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BEE Consultants South Africa

Basics You Need to Know About BEE in South Africa

If you are a start-up company or even if your business has been in operation for some time, you will benefit from the expertise offered by BEE consultants. South Africa, though a land of business opportunities, is also a country plagued by the economic and political policies of previous governments.

Black Economic Empowerment or BEE was introduced by the present government to address inequalities of the past. However, the system had its challenges and the government, in order to speed up the process of transformation in South Africa introduced the Broad-Based Black Economic Empowerment (B-BBEE) initiative in order to benefit a larger section of the black population.

However, much confusion exists regarding the changes and requirements of the new B-BBEE Codes. The 2007 BEE Codes was replaced with the 2013 B-BBEE Codes, which came into effect in September 2015.

Understanding in which category of business your company falls is essential in determining which requirements to be met. BEE consultants in South Africa can help you determine whether your business falls within the Exempt Micro Enterprise (EME), Qualifying Small Enterprise (QSE) or Large Enterprise – Generic category.

Some of the aspects surrounding the changes from the old BEE Codes to the new B-BBEE Codes are briefly discussed below to help you gain a better understanding of how the new Codes affect your business in South Africa.

If your business falls within the EME category, you won’t need to have the business verified in terms of the BEE scorecard. Your business will automatically gain its BEE status. You will, however, benefit from obtaining the certificate to state your business BEE status.


If your business has an annual turnover below R10 million then it qualifies as EME and it is thus not necessary to be scored according to the B-BBEE scorecard. If your business annual turnover is below R50 million and above R10 million per year, it falls within the Qualifying Small Enterprise (QSE) category and then scoring is done according to the requirements for QSEs. If the business has a turnover more than R50 million per annum then it is a Large Enterprise and it is scored against the Generic scorecard.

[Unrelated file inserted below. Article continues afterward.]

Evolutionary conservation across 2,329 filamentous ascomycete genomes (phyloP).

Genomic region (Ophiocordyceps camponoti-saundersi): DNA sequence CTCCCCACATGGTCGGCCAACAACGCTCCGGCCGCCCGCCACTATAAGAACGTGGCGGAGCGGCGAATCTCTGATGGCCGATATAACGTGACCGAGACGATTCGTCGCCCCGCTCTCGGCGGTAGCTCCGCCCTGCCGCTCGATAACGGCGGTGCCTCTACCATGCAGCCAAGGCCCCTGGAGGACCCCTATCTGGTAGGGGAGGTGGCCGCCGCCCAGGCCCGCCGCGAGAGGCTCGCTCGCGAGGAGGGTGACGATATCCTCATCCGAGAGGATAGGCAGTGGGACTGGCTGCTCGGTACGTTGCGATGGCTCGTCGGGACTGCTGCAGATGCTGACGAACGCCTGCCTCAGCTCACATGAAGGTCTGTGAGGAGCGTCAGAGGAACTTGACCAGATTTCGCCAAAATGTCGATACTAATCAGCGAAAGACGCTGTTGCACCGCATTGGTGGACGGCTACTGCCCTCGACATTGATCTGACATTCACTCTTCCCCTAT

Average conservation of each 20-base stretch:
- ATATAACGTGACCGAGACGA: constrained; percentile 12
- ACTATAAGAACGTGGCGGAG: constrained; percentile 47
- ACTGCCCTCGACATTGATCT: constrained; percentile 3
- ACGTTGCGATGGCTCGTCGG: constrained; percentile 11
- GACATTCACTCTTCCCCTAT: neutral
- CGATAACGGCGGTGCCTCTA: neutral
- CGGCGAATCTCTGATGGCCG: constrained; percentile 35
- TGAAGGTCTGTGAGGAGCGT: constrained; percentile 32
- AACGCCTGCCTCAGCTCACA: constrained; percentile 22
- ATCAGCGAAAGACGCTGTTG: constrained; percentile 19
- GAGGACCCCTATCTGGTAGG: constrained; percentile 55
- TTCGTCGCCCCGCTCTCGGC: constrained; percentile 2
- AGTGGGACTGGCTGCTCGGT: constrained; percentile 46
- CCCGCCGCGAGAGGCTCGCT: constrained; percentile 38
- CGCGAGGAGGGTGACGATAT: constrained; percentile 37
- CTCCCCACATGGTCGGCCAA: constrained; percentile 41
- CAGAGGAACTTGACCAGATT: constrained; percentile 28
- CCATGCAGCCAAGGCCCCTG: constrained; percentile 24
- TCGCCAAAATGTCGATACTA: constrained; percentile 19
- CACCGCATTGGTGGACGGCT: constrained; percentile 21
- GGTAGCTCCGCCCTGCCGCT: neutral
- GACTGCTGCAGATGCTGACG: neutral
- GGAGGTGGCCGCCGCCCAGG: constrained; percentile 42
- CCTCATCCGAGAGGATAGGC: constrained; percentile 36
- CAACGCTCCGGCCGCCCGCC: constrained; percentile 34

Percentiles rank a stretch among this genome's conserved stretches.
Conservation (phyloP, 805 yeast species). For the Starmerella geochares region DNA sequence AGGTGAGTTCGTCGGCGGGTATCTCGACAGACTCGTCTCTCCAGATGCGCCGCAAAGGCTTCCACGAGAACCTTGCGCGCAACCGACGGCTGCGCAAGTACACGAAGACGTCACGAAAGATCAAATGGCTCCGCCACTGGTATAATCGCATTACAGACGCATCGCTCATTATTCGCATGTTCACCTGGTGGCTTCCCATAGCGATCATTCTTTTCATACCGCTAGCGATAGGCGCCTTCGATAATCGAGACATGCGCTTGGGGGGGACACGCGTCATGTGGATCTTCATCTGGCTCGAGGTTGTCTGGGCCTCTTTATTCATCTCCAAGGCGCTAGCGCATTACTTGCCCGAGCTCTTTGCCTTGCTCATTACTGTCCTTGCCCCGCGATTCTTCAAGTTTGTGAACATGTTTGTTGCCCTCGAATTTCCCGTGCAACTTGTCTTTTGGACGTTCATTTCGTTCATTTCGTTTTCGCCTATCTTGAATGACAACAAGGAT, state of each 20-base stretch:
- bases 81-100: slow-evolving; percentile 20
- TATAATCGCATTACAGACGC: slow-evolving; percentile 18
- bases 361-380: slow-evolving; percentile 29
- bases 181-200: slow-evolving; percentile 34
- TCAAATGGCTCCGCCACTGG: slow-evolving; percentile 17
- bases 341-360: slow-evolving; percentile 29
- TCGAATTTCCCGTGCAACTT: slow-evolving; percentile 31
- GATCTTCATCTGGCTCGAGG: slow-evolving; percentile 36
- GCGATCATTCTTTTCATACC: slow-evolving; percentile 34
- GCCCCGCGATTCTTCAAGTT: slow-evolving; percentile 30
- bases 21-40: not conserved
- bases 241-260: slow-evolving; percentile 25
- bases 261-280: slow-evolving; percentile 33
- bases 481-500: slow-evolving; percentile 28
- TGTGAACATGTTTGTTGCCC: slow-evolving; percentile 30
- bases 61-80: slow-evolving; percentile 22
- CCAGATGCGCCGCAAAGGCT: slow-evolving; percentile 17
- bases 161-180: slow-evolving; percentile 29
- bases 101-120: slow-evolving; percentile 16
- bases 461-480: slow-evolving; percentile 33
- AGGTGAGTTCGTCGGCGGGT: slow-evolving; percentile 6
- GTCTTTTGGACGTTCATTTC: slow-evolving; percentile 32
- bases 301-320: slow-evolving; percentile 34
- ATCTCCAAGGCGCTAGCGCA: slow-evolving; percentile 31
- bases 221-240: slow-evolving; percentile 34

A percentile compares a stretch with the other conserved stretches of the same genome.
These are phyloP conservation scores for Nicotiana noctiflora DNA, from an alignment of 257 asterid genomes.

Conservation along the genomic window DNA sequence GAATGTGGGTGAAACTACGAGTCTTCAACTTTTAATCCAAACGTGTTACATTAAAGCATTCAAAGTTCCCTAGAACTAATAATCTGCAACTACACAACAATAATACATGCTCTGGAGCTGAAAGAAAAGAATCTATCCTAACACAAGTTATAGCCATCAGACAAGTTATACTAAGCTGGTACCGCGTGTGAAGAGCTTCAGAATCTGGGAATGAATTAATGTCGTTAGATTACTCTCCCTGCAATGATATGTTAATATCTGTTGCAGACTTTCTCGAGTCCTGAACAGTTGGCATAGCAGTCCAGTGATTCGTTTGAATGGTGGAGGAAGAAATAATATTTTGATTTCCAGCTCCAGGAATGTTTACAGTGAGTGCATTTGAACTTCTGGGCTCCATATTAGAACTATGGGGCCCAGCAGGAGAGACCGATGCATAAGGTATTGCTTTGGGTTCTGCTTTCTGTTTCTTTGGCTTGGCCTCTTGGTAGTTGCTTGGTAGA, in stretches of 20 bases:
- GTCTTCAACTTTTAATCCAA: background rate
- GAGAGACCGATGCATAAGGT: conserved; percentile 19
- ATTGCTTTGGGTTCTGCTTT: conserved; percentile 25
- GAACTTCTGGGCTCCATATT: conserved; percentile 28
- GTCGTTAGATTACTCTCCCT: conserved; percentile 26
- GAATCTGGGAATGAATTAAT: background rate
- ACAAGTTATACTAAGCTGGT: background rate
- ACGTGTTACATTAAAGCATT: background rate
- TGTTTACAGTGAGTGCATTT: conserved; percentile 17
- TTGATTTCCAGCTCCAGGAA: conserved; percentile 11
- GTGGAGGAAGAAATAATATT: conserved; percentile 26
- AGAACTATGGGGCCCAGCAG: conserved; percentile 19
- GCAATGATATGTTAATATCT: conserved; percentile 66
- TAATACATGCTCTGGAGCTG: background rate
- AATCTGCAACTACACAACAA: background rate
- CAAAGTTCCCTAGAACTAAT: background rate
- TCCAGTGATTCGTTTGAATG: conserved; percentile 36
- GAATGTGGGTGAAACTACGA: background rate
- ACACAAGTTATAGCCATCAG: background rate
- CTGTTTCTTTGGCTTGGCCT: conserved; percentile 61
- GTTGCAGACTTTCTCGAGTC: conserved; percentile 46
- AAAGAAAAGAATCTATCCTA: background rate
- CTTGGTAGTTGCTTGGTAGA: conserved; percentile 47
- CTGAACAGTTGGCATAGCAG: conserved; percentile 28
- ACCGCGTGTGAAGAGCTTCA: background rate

To obtain Level 1 B-BBEE status as EME or QSE, your business must be 100% black-owned. If the black ownership is more than 51%, the business gains Level 2 status. If the business black ownership is below 51%, then as EME it will gain a Level 4 status. However, in the instance of a QSE, black ownership below 51% means having to be evaluated against the QSE scorecard to determine the B-BBEE status.

Importance of Compliance with the Priority Elements

There are three priority elements in which your business must reach the target of 40% minimum if it is a Large Enterprise:

  • Black ownership
  • Skills development
  • Enterprise and supplier development


If your business qualifies as QSE with black ownership below 51% then, in order to get a good score, it must meet the 40% target for either black ownership and skills development, or black ownership and enterprise & supplier development.

Fewer Elements

Although the new scorecard contains fewer elements the requirements to be met are strict and targets are higher. Under the new scoring system employment equity and management control merged to form one element – management control. The enterprise and supplier development element is made up of the two merged elements of preferential procurement and enterprise development. 

Why get a B-BBEE Certificate?

Though not compulsory for businesses in South Africa, the B-BBEE certificate does provide the holder with a competitive edge in tendering for government projects. With B-BBEE compliant businesses being able to improve their scores when doing business with other companies that have high B-BBEE scores, a certificate makes it more attractive for companies to do business with certificate holders. Having a good B-BBEE score can be used in the marketing initiative to highlight the company’s commitment to economic transformation in South Africa.

What to Avoid

Avoid window dressing practices of falsifying BEE certificates or stating that your company is compliant if it is not. Don’t lie about black ownership and don’t just get a black partner for fronting. True commitment to compliance is necessary to protect your company’s reputation. If you are unsure about the requirements or how to apply for a certificate we recommend that you contact one of The Tax Shop BEE consultants in South Africa for professional assistance.